for experimental or private purposes, with the recognition that the
 information they contain may be lost at some gateways.

Borenstein & Freed [Page 28] RFC 1521 MIME September 1993

    NOTE: The distinction between an RFC 822 message and a body part
    is subtle, but important. A gateway between Internet and X.400
    mail, for example, must be able to tell the difference between a
    body part that contains an image and a body part that contains an
    encapsulated message, the body of which is an image.  In order to
    represent the latter, the body part must have "Content-Type:
    message", and its body (after the blank line) must be the
    encapsulated message, with its own "Content-Type: image" header
    field.  The use of similar syntax facilitates the conversion of
    messages to body parts, and vice versa, but the distinction
    between the two must be understood by implementors.  (For the
    special case in which all parts actually are messages, a "digest"
    subtype is also defined.)
 As stated previously, each body part is preceded by an encapsulation
 boundary.  The encapsulation boundary MUST NOT appear inside any of
 the encapsulated parts.  Thus, it is crucial that the composing agent
 be able to choose and specify the unique boundary that will separate
 the parts.
 All present and future subtypes of the "multipart" type must use an
 identical syntax.  Subtypes may differ in their semantics, and may
 impose additional restrictions on syntax, but must conform to the
 required syntax for the multipart type.  This requirement ensures
 that all conformant user agents will at least be able to recognize
 and separate the parts of any multipart entity, even of an
 unrecognized subtype.
 As stated in the definition of the Content-Transfer-Encoding field,
 no encoding other than "7bit", "8bit", or "binary" is permitted for
 entities of type "multipart".  The multipart delimiters and header
 fields are always represented as 7-bit ASCII in any case (though the
 header fields may encode non-ASCII header text as per [RFC-1522]),
 and data within the body parts can be encoded on a part-by-part
 basis, with Content-Transfer-Encoding fields for each appropriate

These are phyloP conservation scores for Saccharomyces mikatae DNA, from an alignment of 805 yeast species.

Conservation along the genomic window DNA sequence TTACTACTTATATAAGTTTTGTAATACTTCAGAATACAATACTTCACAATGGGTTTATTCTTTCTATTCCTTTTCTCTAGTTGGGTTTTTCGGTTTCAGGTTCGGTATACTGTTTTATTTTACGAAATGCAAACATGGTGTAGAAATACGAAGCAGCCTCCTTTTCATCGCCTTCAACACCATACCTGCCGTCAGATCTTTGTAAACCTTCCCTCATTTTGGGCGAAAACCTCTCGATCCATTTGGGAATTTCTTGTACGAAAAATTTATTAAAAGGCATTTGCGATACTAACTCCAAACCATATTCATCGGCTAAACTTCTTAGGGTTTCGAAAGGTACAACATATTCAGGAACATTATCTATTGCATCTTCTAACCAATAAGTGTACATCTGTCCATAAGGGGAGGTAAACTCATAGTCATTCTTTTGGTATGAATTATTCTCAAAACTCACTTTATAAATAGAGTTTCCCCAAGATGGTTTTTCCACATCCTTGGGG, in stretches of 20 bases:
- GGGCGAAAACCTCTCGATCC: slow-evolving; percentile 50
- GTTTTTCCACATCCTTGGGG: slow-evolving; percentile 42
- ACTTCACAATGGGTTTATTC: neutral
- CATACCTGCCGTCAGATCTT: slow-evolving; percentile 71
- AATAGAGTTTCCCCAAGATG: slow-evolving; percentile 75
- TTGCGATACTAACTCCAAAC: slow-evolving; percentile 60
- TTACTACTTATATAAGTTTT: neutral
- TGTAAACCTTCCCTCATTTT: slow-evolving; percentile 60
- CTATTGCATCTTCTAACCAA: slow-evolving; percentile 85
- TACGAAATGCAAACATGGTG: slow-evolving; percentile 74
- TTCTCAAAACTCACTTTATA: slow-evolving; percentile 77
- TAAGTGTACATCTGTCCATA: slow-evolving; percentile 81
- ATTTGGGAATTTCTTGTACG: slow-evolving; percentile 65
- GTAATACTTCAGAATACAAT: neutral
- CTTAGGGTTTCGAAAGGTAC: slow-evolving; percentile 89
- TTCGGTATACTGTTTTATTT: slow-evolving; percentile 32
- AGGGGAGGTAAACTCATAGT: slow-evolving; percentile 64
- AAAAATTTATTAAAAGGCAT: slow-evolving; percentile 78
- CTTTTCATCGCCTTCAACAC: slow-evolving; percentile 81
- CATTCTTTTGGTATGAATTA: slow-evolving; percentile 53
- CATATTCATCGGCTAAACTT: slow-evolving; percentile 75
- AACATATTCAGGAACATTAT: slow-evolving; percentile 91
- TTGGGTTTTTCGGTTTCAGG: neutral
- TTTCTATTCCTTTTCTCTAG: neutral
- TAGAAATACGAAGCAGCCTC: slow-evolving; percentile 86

body part.
 Mail gateways, relays, and other mail handling agents are commonly
 known to alter the top-level header of an RFC 822 message.  In
 particular, they frequently add, remove, or reorder header fields.
 Such alterations are explicitly forbidden for the body part headers
 embedded in the bodies of messages of type "multipart."

7.2.1. Multipart: The common syntax

 All subtypes of "multipart" share a common syntax, defined in this
 section.  A simple example of a multipart message also appears in
 this section.  An example of a more complex multipart message is

Borenstein & Freed [Page 29] RFC 1521 MIME September 1993

 given in Appendix C.
 The Content-Type field for multipart entities requires one parameter,
 "boundary", which is used to specify the encapsulation boundary.  The
 encapsulation boundary is defined as a line consisting entirely of
 two hyphen characters ("-", decimal code 45) followed by the boundary
 parameter value from the Content-Type header field.
    NOTE: The hyphens are for rough compatibility with the earlier RFC
    934 method of message encapsulation, and for ease of searching for
    the boundaries in some implementations. However, it should be
    noted that multipart messages are NOT completely compatible with
    RFC 934 encapsulations; in particular, they do not obey RFC 934
    quoting conventions for embedded lines that begin with hyphens.
    This mechanism was chosen over the RFC 934 mechanism because the
    latter causes lines to grow with each level of quoting.  The
    combination of this growth with the fact that SMTP implementations
    sometimes wrap long lines made the RFC 934 mechanism unsuitable
    for use in the event that deeply-nested multipart structuring is
    ever desired.
 WARNING TO IMPLEMENTORS: The grammar for parameters on the Content-
 type field is such that it is often necessary to enclose the
 boundaries in quotes on the Content-type line.  This is not always
 necessary, but never hurts.  Implementors should be sure to study the
 grammar carefully in order to avoid producing illegal Content-type
 fields. Thus, a typical multipart Content-Type header field might